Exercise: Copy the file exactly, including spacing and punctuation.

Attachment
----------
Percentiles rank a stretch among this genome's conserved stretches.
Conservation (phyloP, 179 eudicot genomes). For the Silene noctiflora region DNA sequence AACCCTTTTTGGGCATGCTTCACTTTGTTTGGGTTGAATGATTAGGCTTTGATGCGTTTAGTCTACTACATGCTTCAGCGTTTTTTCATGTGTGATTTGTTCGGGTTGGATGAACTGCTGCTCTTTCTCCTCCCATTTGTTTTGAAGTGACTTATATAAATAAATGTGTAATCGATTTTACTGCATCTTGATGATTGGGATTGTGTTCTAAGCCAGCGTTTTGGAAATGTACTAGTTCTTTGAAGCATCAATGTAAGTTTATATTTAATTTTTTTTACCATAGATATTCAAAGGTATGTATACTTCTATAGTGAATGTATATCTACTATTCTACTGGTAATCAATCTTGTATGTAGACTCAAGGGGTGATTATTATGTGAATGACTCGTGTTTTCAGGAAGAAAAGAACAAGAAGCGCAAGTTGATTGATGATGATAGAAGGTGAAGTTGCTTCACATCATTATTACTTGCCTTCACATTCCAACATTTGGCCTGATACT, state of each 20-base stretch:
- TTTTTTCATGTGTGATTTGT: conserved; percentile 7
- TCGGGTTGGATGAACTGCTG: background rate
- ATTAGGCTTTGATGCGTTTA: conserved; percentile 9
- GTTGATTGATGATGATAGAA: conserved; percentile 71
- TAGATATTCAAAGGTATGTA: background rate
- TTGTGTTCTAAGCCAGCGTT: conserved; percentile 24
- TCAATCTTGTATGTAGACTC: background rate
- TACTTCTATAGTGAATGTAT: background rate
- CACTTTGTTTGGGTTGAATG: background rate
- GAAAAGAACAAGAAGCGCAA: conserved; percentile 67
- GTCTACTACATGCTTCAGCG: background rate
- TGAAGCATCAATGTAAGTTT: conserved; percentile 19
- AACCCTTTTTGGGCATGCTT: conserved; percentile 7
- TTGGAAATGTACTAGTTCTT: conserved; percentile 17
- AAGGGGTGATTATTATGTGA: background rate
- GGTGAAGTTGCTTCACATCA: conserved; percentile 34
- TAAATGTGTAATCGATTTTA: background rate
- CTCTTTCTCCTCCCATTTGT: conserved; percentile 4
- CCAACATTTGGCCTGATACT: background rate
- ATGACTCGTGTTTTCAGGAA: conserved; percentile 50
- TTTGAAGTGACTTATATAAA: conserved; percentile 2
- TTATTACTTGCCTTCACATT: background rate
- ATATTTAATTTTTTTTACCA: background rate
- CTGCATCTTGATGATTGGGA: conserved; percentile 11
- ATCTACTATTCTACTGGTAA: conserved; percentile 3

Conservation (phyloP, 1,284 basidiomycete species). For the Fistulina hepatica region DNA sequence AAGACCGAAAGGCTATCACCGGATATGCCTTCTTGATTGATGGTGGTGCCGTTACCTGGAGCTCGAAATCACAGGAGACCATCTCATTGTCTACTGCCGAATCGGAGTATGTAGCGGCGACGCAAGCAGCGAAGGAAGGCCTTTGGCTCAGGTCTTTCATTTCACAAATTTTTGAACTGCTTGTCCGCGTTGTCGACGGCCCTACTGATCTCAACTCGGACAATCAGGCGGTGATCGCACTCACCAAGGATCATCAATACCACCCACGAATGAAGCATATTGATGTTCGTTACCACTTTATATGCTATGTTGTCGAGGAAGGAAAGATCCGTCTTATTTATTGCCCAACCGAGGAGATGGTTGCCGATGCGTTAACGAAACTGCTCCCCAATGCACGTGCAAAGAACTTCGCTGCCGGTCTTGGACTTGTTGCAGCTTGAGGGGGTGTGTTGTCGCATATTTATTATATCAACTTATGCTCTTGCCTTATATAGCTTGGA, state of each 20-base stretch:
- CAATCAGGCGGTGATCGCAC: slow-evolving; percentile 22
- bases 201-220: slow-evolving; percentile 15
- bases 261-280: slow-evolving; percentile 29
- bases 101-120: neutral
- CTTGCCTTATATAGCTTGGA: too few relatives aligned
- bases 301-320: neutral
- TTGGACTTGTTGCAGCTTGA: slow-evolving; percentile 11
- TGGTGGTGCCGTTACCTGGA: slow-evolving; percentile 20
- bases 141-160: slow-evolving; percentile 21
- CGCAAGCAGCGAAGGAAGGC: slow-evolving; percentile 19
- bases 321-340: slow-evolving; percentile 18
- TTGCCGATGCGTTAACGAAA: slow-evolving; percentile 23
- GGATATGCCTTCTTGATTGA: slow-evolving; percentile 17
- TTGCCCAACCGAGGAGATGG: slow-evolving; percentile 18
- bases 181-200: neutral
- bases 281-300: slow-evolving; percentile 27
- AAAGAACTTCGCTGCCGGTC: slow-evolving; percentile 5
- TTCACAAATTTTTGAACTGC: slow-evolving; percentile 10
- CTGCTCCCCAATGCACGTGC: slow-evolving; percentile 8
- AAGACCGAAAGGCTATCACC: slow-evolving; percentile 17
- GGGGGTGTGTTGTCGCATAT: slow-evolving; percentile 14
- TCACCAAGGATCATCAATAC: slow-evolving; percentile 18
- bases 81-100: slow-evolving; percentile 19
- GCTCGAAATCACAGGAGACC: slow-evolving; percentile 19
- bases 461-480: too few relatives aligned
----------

Percentiles rank a stretch among this genome's conserved stretches.
Conservation (phyloP, 179 eudicot genomes). For the Silene noctiflora region DNA sequence AACCCTTTTTGGGCATGCTTCACTTTGTTTGGGTTGAATGATTAGGCTTTGATGCGTTTAGTCTACTACATGCTTCAGCGTTTTTTCATGTGTGATTTGTTCGGGTTGGATGAACTGCTGCTCTTTCTCCTCCCATTTGTTTTGAAGTGACTTATATAAATAAATGTGTAATCGATTTTACTGCATCTTGATGATTGGGATTGTGTTCTAAGCCAGCGTTTTGGAAATGTACTAGTTCTTTGAAGCATCAATGTAAGTTTATATTTAATTTTTTTTACCATAGATATTCAAAGGTATGTATACTTCTATAGTGAATGTATATCTACTATTCTACTGGTAATCAATCTTGTATGTAGACTCAAGGGGTGATTATTATGTGAATGACTCGTGTTTTCAGGAAGAAAAGAACAAGAAGCGCAAGTTGATTGATGATGATAGAAGGTGAAGTTGCTTCACATCATTATTACTTGCCTTCACATTCCAACATTTGGCCTGATACT, state of each 20-base stretch:
- TTTTTTCATGTGTGATTTGT: conserved; percentile 7
- TCGGGTTGGATGAACTGCTG: background rate
- ATTAGGCTTTGATGCGTTTA: conserved; percentile 9
- GTTGATTGATGATGATAGAA: conserved; percentile 71
- TAGATATTCAAAGGTATGTA: background rate
- TTGTGTTCTAAGCCAGCGTT: conserved; percentile 24
- TCAATCTTGTATGTAGACTC: background rate
- TACTTCTATAGTGAATGTAT: background rate
- CACTTTGTTTGGGTTGAATG: background rate
- GAAAAGAACAAGAAGCGCAA: conserved; percentile 67
- GTCTACTACATGCTTCAGCG: background rate
- TGAAGCATCAATGTAAGTTT: conserved; percentile 19
- AACCCTTTTTGGGCATGCTT: conserved; percentile 7
- TTGGAAATGTACTAGTTCTT: conserved; percentile 17
- AAGGGGTGATTATTATGTGA: background rate
- GGTGAAGTTGCTTCACATCA: conserved; percentile 34
- TAAATGTGTAATCGATTTTA: background rate
- CTCTTTCTCCTCCCATTTGT: conserved; percentile 4
- CCAACATTTGGCCTGATACT: background rate
- ATGACTCGTGTTTTCAGGAA: conserved; percentile 50
- TTTGAAGTGACTTATATAAA: conserved; percentile 2
- TTATTACTTGCCTTCACATT: background rate
- ATATTTAATTTTTTTTACCA: background rate
- CTGCATCTTGATGATTGGGA: conserved; percentile 11
- ATCTACTATTCTACTGGTAA: conserved; percentile 3

Conservation (phyloP, 1,284 basidiomycete species). For the Fistulina hepatica region DNA sequence AAGACCGAAAGGCTATCACCGGATATGCCTTCTTGATTGATGGTGGTGCCGTTACCTGGAGCTCGAAATCACAGGAGACCATCTCATTGTCTACTGCCGAATCGGAGTATGTAGCGGCGACGCAAGCAGCGAAGGAAGGCCTTTGGCTCAGGTCTTTCATTTCACAAATTTTTGAACTGCTTGTCCGCGTTGTCGACGGCCCTACTGATCTCAACTCGGACAATCAGGCGGTGATCGCACTCACCAAGGATCATCAATACCACCCACGAATGAAGCATATTGATGTTCGTTACCACTTTATATGCTATGTTGTCGAGGAAGGAAAGATCCGTCTTATTTATTGCCCAACCGAGGAGATGGTTGCCGATGCGTTAACGAAACTGCTCCCCAATGCACGTGCAAAGAACTTCGCTGCCGGTCTTGGACTTGTTGCAGCTTGAGGGGGTGTGTTGTCGCATATTTATTATATCAACTTATGCTCTTGCCTTATATAGCTTGGA, state of each 20-base stretch:
- CAATCAGGCGGTGATCGCAC: slow-evolving; percentile 22
- bases 201-220: slow-evolving; percentile 15
- bases 261-280: slow-evolving; percentile 29
- bases 101-120: neutral
- CTTGCCTTATATAGCTTGGA: too few relatives aligned
- bases 301-320: neutral
- TTGGACTTGTTGCAGCTTGA: slow-evolving; percentile 11
- TGGTGGTGCCGTTACCTGGA: slow-evolving; percentile 20
- bases 141-160: slow-evolving; percentile 21
- CGCAAGCAGCGAAGGAAGGC: slow-evolving; percentile 19
- bases 321-340: slow-evolving; percentile 18
- TTGCCGATGCGTTAACGAAA: slow-evolving; percentile 23
- GGATATGCCTTCTTGATTGA: slow-evolving; percentile 17
- TTGCCCAACCGAGGAGATGG: slow-evolving; percentile 18
- bases 181-200: neutral
- bases 281-300: slow-evolving; percentile 27
- AAAGAACTTCGCTGCCGGTC: slow-evolving; percentile 5
- TTCACAAATTTTTGAACTGC: slow-evolving; percentile 10
- CTGCTCCCCAATGCACGTGC: slow-evolving; percentile 8
- AAGACCGAAAGGCTATCACC: slow-evolving; percentile 17
- GGGGGTGTGTTGTCGCATAT: slow-evolving; percentile 14
- TCACCAAGGATCATCAATAC: slow-evolving; percentile 18
- bases 81-100: slow-evolving; percentile 19
- GCTCGAAATCACAGGAGACC: slow-evolving; percentile 19
- bases 461-480: too few relatives aligned